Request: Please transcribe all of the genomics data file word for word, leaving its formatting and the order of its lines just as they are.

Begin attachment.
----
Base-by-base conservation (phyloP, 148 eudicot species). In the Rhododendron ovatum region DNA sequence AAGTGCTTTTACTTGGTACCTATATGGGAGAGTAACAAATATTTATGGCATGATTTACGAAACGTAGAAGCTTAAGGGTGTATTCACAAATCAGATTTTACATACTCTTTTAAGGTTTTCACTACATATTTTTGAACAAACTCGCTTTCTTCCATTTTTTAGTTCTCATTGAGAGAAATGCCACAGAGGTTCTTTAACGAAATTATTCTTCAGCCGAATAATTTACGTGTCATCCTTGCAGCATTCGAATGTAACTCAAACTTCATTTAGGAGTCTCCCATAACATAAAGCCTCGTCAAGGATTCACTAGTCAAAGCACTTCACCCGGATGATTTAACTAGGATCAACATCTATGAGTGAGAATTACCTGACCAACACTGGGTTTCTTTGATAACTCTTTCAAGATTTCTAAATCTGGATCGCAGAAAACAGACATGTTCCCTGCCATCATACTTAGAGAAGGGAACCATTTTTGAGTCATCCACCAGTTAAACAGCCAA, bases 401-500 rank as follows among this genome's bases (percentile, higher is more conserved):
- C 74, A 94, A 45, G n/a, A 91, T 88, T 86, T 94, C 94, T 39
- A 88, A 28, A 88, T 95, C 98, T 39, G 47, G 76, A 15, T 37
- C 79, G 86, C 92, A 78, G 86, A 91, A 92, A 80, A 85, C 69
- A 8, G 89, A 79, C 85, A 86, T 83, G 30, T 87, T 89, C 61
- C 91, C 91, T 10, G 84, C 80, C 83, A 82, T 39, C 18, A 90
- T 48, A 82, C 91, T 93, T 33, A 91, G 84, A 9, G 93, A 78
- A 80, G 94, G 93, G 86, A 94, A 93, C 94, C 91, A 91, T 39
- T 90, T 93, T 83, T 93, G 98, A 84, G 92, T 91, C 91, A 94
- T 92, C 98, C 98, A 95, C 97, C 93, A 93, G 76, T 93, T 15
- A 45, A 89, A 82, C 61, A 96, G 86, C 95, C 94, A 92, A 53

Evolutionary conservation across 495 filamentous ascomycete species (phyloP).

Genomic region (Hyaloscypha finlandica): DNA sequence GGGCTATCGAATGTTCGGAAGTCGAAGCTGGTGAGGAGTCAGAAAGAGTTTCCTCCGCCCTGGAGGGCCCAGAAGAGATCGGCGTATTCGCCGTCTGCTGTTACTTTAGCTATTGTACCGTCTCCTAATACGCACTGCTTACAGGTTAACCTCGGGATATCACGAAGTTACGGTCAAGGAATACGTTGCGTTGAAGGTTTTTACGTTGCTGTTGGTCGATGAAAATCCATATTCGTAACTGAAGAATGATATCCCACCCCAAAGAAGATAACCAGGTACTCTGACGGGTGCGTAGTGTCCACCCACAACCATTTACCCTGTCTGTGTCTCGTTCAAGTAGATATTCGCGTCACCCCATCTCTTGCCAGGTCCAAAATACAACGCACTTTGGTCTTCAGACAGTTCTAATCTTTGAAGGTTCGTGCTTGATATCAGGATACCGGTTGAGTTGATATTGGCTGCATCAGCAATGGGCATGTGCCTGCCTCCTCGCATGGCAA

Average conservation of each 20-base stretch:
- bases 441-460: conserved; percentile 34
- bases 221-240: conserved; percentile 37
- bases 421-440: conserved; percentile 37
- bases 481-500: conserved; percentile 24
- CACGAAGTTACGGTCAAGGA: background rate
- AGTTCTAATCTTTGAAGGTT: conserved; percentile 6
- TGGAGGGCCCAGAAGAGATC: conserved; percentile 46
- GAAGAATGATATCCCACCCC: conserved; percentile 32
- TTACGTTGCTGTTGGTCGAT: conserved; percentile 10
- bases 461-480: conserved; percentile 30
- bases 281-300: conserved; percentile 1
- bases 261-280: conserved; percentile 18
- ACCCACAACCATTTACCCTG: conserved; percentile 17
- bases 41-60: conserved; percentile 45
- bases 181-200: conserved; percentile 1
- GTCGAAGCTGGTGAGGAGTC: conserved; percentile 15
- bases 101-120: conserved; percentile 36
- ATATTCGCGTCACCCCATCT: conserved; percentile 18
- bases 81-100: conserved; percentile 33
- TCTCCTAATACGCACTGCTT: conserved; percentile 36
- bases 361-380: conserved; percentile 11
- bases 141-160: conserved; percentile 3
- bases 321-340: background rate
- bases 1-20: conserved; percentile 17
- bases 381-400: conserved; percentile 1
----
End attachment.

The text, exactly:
Base-by-base conservation (phyloP, 148 eudicot species). In the Rhododendron ovatum region DNA sequence AAGTGCTTTTACTTGGTACCTATATGGGAGAGTAACAAATATTTATGGCATGATTTACGAAACGTAGAAGCTTAAGGGTGTATTCACAAATCAGATTTTACATACTCTTTTAAGGTTTTCACTACATATTTTTGAACAAACTCGCTTTCTTCCATTTTTTAGTTCTCATTGAGAGAAATGCCACAGAGGTTCTTTAACGAAATTATTCTTCAGCCGAATAATTTACGTGTCATCCTTGCAGCATTCGAATGTAACTCAAACTTCATTTAGGAGTCTCCCATAACATAAAGCCTCGTCAAGGATTCACTAGTCAAAGCACTTCACCCGGATGATTTAACTAGGATCAACATCTATGAGTGAGAATTACCTGACCAACACTGGGTTTCTTTGATAACTCTTTCAAGATTTCTAAATCTGGATCGCAGAAAACAGACATGTTCCCTGCCATCATACTTAGAGAAGGGAACCATTTTTGAGTCATCCACCAGTTAAACAGCCAA, bases 401-500 rank as follows among this genome's bases (percentile, higher is more conserved):
- C 74, A 94, A 45, G n/a, A 91, T 88, T 86, T 94, C 94, T 39
- A 88, A 28, A 88, T 95, C 98, T 39, G 47, G 76, A 15, T 37
- C 79, G 86, C 92, A 78, G 86, A 91, A 92, A 80, A 85, C 69
- A 8, G 89, A 79, C 85, A 86, T 83, G 30, T 87, T 89, C 61
- C 91, C 91, T 10, G 84, C 80, C 83, A 82, T 39, C 18, A 90
- T 48, A 82, C 91, T 93, T 33, A 91, G 84, A 9, G 93, A 78
- A 80, G 94, G 93, G 86, A 94, A 93, C 94, C 91, A 91, T 39
- T 90, T 93, T 83, T 93, G 98, A 84, G 92, T 91, C 91, A 94
- T 92, C 98, C 98, A 95, C 97, C 93, A 93, G 76, T 93, T 15
- A 45, A 89, A 82, C 61, A 96, G 86, C 95, C 94, A 92, A 53

Evolutionary conservation across 495 filamentous ascomycete species (phyloP).

Genomic region (Hyaloscypha finlandica): DNA sequence GGGCTATCGAATGTTCGGAAGTCGAAGCTGGTGAGGAGTCAGAAAGAGTTTCCTCCGCCCTGGAGGGCCCAGAAGAGATCGGCGTATTCGCCGTCTGCTGTTACTTTAGCTATTGTACCGTCTCCTAATACGCACTGCTTACAGGTTAACCTCGGGATATCACGAAGTTACGGTCAAGGAATACGTTGCGTTGAAGGTTTTTACGTTGCTGTTGGTCGATGAAAATCCATATTCGTAACTGAAGAATGATATCCCACCCCAAAGAAGATAACCAGGTACTCTGACGGGTGCGTAGTGTCCACCCACAACCATTTACCCTGTCTGTGTCTCGTTCAAGTAGATATTCGCGTCACCCCATCTCTTGCCAGGTCCAAAATACAACGCACTTTGGTCTTCAGACAGTTCTAATCTTTGAAGGTTCGTGCTTGATATCAGGATACCGGTTGAGTTGATATTGGCTGCATCAGCAATGGGCATGTGCCTGCCTCCTCGCATGGCAA

Average conservation of each 20-base stretch:
- bases 441-460: conserved; percentile 34
- bases 221-240: conserved; percentile 37
- bases 421-440: conserved; percentile 37
- bases 481-500: conserved; percentile 24
- CACGAAGTTACGGTCAAGGA: background rate
- AGTTCTAATCTTTGAAGGTT: conserved; percentile 6
- TGGAGGGCCCAGAAGAGATC: conserved; percentile 46
- GAAGAATGATATCCCACCCC: conserved; percentile 32
- TTACGTTGCTGTTGGTCGAT: conserved; percentile 10
- bases 461-480: conserved; percentile 30
- bases 281-300: conserved; percentile 1
- bases 261-280: conserved; percentile 18
- ACCCACAACCATTTACCCTG: conserved; percentile 17
- bases 41-60: conserved; percentile 45
- bases 181-200: conserved; percentile 1
- GTCGAAGCTGGTGAGGAGTC: conserved; percentile 15
- bases 101-120: conserved; percentile 36
- ATATTCGCGTCACCCCATCT: conserved; percentile 18
- bases 81-100: conserved; percentile 33
- TCTCCTAATACGCACTGCTT: conserved; percentile 36
- bases 361-380: conserved; percentile 11
- bases 141-160: conserved; percentile 3
- bases 321-340: background rate
- bases 1-20: conserved; percentile 17
- bases 381-400: conserved; percentile 1